The software-engineering and server-farm infrastructure needed to support 350-million users burns money, and so does the bandwidth they use.
It was announced last week that the population of Facebook now exceeds that of America. Since mid-September the social networking service has added 50-million users, which means it now finds itself with 350-million of them. I am sure that Mark Zuckerberg, the founder of Facebook, takes the same view of his subscribers as PG Wodehouse attributed to the male codfish—“which, suddenly finding itself the parent of three million five hundred thousand little codfish, cheerfully resolves to love them all”. But even Zuckerberg must be wondering how he can monetise the little darlings.
There they are, cavorting in the corner of cyberspace so thoughtfully (and expensively) provided by him, where they post photographs of themselves in embarrassing situations, write affectionate or silly messages on one another’s “walls”, become “fans” of obscure comedians, join witty “groups” to support the Tiger Woods driving school and do other cool things too numerous to list. And all without paying a cent!
It can’t go on like this, can it? The software-engineering and server-farm infrastructure needed to support 350-million users burns money, and so does the bandwidth they use. Zuckerberg is not a philanthropist, well, not yet, anyway—though if Facebook does eventually go public, he might be rich enough to give money away. At the moment he runs a private company ostensibly valued by its most recent investors at $10-billion. And yet, to date, its revenues (which might just stretch to $500-million this year) have not quite matched the expectations implicit in that colossal valuation.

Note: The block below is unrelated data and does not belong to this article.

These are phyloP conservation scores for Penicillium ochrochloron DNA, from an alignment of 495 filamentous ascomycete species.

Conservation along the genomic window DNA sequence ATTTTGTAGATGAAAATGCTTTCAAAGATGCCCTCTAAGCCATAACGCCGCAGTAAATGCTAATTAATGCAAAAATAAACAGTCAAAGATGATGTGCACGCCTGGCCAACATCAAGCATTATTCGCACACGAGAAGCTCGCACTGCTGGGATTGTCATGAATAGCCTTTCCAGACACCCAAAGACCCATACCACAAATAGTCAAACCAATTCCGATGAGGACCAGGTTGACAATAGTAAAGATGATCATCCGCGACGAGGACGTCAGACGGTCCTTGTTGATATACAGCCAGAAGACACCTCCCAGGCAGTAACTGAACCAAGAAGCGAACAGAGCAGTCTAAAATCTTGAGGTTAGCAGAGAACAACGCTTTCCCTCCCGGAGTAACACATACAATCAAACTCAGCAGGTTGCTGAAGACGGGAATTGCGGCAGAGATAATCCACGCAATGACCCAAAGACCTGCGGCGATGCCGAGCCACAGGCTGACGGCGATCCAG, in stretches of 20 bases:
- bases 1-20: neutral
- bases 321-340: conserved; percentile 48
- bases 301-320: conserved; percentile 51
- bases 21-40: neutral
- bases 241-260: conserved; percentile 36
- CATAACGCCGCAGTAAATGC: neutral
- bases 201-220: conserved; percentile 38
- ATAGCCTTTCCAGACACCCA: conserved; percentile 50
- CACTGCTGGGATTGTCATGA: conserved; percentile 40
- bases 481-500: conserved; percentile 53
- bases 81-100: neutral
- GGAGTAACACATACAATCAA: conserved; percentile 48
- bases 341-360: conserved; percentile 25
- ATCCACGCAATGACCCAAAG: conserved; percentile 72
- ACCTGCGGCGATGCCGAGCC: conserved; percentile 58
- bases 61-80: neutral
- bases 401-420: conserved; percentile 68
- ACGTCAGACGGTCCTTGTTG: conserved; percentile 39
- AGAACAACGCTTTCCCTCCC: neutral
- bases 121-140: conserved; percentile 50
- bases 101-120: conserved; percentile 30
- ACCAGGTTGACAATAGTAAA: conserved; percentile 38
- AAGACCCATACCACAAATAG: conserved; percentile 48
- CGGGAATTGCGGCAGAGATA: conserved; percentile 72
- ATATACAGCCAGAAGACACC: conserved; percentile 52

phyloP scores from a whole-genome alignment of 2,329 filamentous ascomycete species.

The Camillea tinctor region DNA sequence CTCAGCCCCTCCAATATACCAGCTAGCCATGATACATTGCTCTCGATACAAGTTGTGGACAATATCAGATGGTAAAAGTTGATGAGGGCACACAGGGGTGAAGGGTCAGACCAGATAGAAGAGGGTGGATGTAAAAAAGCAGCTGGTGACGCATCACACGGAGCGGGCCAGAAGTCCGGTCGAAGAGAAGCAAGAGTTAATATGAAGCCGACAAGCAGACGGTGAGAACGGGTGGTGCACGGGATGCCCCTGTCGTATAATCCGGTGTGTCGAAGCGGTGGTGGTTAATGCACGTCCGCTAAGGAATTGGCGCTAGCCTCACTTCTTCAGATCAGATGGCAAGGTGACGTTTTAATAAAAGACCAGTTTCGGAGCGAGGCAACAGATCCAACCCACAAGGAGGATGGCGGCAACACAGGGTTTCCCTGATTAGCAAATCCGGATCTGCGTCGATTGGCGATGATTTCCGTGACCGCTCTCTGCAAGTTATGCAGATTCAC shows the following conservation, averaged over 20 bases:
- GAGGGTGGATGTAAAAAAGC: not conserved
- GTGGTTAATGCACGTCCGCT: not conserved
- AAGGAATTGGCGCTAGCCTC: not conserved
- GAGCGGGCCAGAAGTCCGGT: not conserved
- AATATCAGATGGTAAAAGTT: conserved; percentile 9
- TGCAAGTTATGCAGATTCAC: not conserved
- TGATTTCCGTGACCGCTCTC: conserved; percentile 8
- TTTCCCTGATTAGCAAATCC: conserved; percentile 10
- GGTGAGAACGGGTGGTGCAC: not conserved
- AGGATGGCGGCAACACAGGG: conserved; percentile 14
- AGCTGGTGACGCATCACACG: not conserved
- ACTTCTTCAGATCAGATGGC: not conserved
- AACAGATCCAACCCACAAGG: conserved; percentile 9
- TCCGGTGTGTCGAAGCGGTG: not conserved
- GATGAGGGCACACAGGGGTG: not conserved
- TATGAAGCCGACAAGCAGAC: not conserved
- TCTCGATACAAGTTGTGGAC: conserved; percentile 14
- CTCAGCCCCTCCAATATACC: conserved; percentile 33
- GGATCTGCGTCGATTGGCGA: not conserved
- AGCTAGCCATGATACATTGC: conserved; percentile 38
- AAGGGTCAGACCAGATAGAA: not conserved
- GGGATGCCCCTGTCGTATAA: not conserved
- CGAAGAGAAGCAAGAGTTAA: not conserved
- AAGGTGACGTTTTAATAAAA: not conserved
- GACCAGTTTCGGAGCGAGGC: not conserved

Facebook is the most glaring example of an unsolved puzzle: how to convert social networking into a sustainable business. Twitter, the micro-blogging service that is now in a runaway growth phase, poses the same puzzle. In September it raised $100-million in investment funding at a price that valued it at nearly $1-billion. And yet, unlike Facebook, Twitter has not yet earned a cent. In 2008, Time Warner bought Bebo, another social networking site, for $850-million, which was 42,5 times its revenues at the time. In 2005, Rupert Murdoch paid $580-million for My Space, whose 2009 revenues have been “flat” according to a JP Morgan report, which adds that the site “continues to face challenges monetising its large audience. We see more headwinds ahead as remnant inventory pricing is declining and competition makes it more difficult to reach meaningful profitability.”
The truth is that investing in social networking represents the triumph of hope over experience. The optimism comes from a feeling that it’s impossible to gather, say, 350-million people in one place and not somehow make money. In the real world, one would charge them admission and sell them hot dogs and overpriced T-shirts. But that doesn’t work in cyberspace. If Facebook started to charge for membership, its population would dwindle to the number of people who think that its services are worth paying for—probably not that many.
The conventional wisdom used to be that the key to online revenues was advertising. That, after all, is how Google got to where it is. But it turns out that Google is a special case because it specialises in search, the only area where online advertising really works. The explanation is obvious: people searching for something are likely to be deeply interested in the results, and are therefore more likely to click through to an advertiser. But in other situations—say when browsing web pages—advertising is peripheral and we have become very good at ignoring it. In 2007, the market research firm ComScore reported that 32% of internet users clicked on banner ads in a given month. By 2009, that number had fallen to 16%. ComScore also concluded that a hard core of 8% of all internet users—christened “Natural Born Clickers”—are responsible for 85% of all banner clicks on the web.
Everyone who uses the web has experience of the ineffectiveness of online advertising. If it’s obtrusive, it’s an irritant that gets between you and the content you’re seeking and you hit the “Click here to skip this advertisement” button. If it’s unobtrusive, you ignore it. Either way, it’s ineffective. You can’t build an industry on Natural Born Clickers. The inescapable conclusion is that anyone who thinks advertising is the key to sustainable online businesses in any field other than search should think again. - guardian.co.uk